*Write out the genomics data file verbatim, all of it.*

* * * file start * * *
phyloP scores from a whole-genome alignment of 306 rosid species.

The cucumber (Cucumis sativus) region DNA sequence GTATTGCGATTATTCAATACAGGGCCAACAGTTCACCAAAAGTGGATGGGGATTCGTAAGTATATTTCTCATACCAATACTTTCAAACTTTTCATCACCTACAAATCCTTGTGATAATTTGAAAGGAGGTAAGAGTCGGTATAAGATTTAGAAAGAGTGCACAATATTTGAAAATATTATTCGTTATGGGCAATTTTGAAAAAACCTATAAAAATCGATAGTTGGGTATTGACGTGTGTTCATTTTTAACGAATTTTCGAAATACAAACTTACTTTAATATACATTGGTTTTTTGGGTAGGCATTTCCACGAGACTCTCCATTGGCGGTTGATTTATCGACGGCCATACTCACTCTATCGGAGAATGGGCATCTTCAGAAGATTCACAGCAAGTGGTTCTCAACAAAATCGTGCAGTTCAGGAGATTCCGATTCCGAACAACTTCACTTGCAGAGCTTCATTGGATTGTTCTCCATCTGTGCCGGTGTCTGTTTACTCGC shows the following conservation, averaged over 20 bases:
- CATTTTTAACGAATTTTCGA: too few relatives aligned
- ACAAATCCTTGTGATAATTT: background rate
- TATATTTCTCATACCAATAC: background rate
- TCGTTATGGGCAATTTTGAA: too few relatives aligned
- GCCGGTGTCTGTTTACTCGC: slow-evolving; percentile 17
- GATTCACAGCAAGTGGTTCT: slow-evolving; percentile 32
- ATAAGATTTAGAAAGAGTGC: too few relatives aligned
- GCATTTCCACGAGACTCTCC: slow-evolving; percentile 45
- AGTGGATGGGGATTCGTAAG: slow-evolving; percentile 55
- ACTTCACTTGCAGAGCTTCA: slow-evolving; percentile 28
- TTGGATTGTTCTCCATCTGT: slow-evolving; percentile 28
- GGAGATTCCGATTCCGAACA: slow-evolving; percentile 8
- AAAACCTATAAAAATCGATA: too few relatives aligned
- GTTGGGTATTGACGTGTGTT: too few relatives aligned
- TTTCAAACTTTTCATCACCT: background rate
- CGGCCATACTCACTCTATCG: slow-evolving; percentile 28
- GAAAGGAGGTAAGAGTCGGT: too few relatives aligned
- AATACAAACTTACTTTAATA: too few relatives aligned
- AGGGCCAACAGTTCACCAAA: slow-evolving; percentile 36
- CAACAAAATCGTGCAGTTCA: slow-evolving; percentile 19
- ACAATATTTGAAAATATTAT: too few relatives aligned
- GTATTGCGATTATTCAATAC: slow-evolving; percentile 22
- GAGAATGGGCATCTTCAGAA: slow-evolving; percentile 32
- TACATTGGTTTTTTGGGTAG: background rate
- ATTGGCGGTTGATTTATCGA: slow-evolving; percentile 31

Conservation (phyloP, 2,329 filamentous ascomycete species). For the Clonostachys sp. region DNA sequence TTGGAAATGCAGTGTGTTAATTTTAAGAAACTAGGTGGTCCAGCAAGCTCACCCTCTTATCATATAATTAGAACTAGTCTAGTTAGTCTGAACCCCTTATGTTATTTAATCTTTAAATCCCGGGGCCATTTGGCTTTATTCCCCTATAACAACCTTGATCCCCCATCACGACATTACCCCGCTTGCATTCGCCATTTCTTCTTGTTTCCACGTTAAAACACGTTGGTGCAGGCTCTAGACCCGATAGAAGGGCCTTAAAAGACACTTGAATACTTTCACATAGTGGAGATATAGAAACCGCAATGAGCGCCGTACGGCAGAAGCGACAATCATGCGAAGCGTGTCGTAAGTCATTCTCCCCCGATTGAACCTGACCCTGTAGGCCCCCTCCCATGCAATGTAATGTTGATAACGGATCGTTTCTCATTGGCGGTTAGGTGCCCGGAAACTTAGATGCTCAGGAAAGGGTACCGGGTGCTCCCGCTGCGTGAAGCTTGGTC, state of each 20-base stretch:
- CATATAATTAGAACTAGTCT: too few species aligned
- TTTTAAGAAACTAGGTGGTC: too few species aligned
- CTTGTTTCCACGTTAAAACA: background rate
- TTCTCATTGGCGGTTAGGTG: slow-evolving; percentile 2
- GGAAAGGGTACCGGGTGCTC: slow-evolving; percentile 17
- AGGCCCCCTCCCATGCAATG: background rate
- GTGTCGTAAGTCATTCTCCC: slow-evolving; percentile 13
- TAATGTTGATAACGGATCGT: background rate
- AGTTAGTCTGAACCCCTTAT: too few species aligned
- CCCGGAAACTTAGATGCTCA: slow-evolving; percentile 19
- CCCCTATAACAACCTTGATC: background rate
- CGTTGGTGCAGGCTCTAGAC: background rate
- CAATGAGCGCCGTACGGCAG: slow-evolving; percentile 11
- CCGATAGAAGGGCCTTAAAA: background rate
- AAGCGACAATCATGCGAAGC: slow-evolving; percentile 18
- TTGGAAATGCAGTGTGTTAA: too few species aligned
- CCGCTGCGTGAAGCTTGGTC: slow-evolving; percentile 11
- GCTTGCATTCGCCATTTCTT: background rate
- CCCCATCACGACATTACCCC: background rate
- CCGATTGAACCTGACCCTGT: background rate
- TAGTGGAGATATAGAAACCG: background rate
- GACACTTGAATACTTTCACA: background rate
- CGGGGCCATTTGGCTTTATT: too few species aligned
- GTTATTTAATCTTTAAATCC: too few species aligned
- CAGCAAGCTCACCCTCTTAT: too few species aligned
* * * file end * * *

phyloP scores from a whole-genome alignment of 306 rosid species.

The cucumber (Cucumis sativus) region DNA sequence GTATTGCGATTATTCAATACAGGGCCAACAGTTCACCAAAAGTGGATGGGGATTCGTAAGTATATTTCTCATACCAATACTTTCAAACTTTTCATCACCTACAAATCCTTGTGATAATTTGAAAGGAGGTAAGAGTCGGTATAAGATTTAGAAAGAGTGCACAATATTTGAAAATATTATTCGTTATGGGCAATTTTGAAAAAACCTATAAAAATCGATAGTTGGGTATTGACGTGTGTTCATTTTTAACGAATTTTCGAAATACAAACTTACTTTAATATACATTGGTTTTTTGGGTAGGCATTTCCACGAGACTCTCCATTGGCGGTTGATTTATCGACGGCCATACTCACTCTATCGGAGAATGGGCATCTTCAGAAGATTCACAGCAAGTGGTTCTCAACAAAATCGTGCAGTTCAGGAGATTCCGATTCCGAACAACTTCACTTGCAGAGCTTCATTGGATTGTTCTCCATCTGTGCCGGTGTCTGTTTACTCGC shows the following conservation, averaged over 20 bases:
- CATTTTTAACGAATTTTCGA: too few relatives aligned
- ACAAATCCTTGTGATAATTT: background rate
- TATATTTCTCATACCAATAC: background rate
- TCGTTATGGGCAATTTTGAA: too few relatives aligned
- GCCGGTGTCTGTTTACTCGC: slow-evolving; percentile 17
- GATTCACAGCAAGTGGTTCT: slow-evolving; percentile 32
- ATAAGATTTAGAAAGAGTGC: too few relatives aligned
- GCATTTCCACGAGACTCTCC: slow-evolving; percentile 45
- AGTGGATGGGGATTCGTAAG: slow-evolving; percentile 55
- ACTTCACTTGCAGAGCTTCA: slow-evolving; percentile 28
- TTGGATTGTTCTCCATCTGT: slow-evolving; percentile 28
- GGAGATTCCGATTCCGAACA: slow-evolving; percentile 8
- AAAACCTATAAAAATCGATA: too few relatives aligned
- GTTGGGTATTGACGTGTGTT: too few relatives aligned
- TTTCAAACTTTTCATCACCT: background rate
- CGGCCATACTCACTCTATCG: slow-evolving; percentile 28
- GAAAGGAGGTAAGAGTCGGT: too few relatives aligned
- AATACAAACTTACTTTAATA: too few relatives aligned
- AGGGCCAACAGTTCACCAAA: slow-evolving; percentile 36
- CAACAAAATCGTGCAGTTCA: slow-evolving; percentile 19
- ACAATATTTGAAAATATTAT: too few relatives aligned
- GTATTGCGATTATTCAATAC: slow-evolving; percentile 22
- GAGAATGGGCATCTTCAGAA: slow-evolving; percentile 32
- TACATTGGTTTTTTGGGTAG: background rate
- ATTGGCGGTTGATTTATCGA: slow-evolving; percentile 31

Conservation (phyloP, 2,329 filamentous ascomycete species). For the Clonostachys sp. region DNA sequence TTGGAAATGCAGTGTGTTAATTTTAAGAAACTAGGTGGTCCAGCAAGCTCACCCTCTTATCATATAATTAGAACTAGTCTAGTTAGTCTGAACCCCTTATGTTATTTAATCTTTAAATCCCGGGGCCATTTGGCTTTATTCCCCTATAACAACCTTGATCCCCCATCACGACATTACCCCGCTTGCATTCGCCATTTCTTCTTGTTTCCACGTTAAAACACGTTGGTGCAGGCTCTAGACCCGATAGAAGGGCCTTAAAAGACACTTGAATACTTTCACATAGTGGAGATATAGAAACCGCAATGAGCGCCGTACGGCAGAAGCGACAATCATGCGAAGCGTGTCGTAAGTCATTCTCCCCCGATTGAACCTGACCCTGTAGGCCCCCTCCCATGCAATGTAATGTTGATAACGGATCGTTTCTCATTGGCGGTTAGGTGCCCGGAAACTTAGATGCTCAGGAAAGGGTACCGGGTGCTCCCGCTGCGTGAAGCTTGGTC, state of each 20-base stretch:
- CATATAATTAGAACTAGTCT: too few species aligned
- TTTTAAGAAACTAGGTGGTC: too few species aligned
- CTTGTTTCCACGTTAAAACA: background rate
- TTCTCATTGGCGGTTAGGTG: slow-evolving; percentile 2
- GGAAAGGGTACCGGGTGCTC: slow-evolving; percentile 17
- AGGCCCCCTCCCATGCAATG: background rate
- GTGTCGTAAGTCATTCTCCC: slow-evolving; percentile 13
- TAATGTTGATAACGGATCGT: background rate
- AGTTAGTCTGAACCCCTTAT: too few species aligned
- CCCGGAAACTTAGATGCTCA: slow-evolving; percentile 19
- CCCCTATAACAACCTTGATC: background rate
- CGTTGGTGCAGGCTCTAGAC: background rate
- CAATGAGCGCCGTACGGCAG: slow-evolving; percentile 11
- CCGATAGAAGGGCCTTAAAA: background rate
- AAGCGACAATCATGCGAAGC: slow-evolving; percentile 18
- TTGGAAATGCAGTGTGTTAA: too few species aligned
- CCGCTGCGTGAAGCTTGGTC: slow-evolving; percentile 11
- GCTTGCATTCGCCATTTCTT: background rate
- CCCCATCACGACATTACCCC: background rate
- CCGATTGAACCTGACCCTGT: background rate
- TAGTGGAGATATAGAAACCG: background rate
- GACACTTGAATACTTTCACA: background rate
- CGGGGCCATTTGGCTTTATT: too few species aligned
- GTTATTTAATCTTTAAATCC: too few species aligned
- CAGCAAGCTCACCCTCTTAT: too few species aligned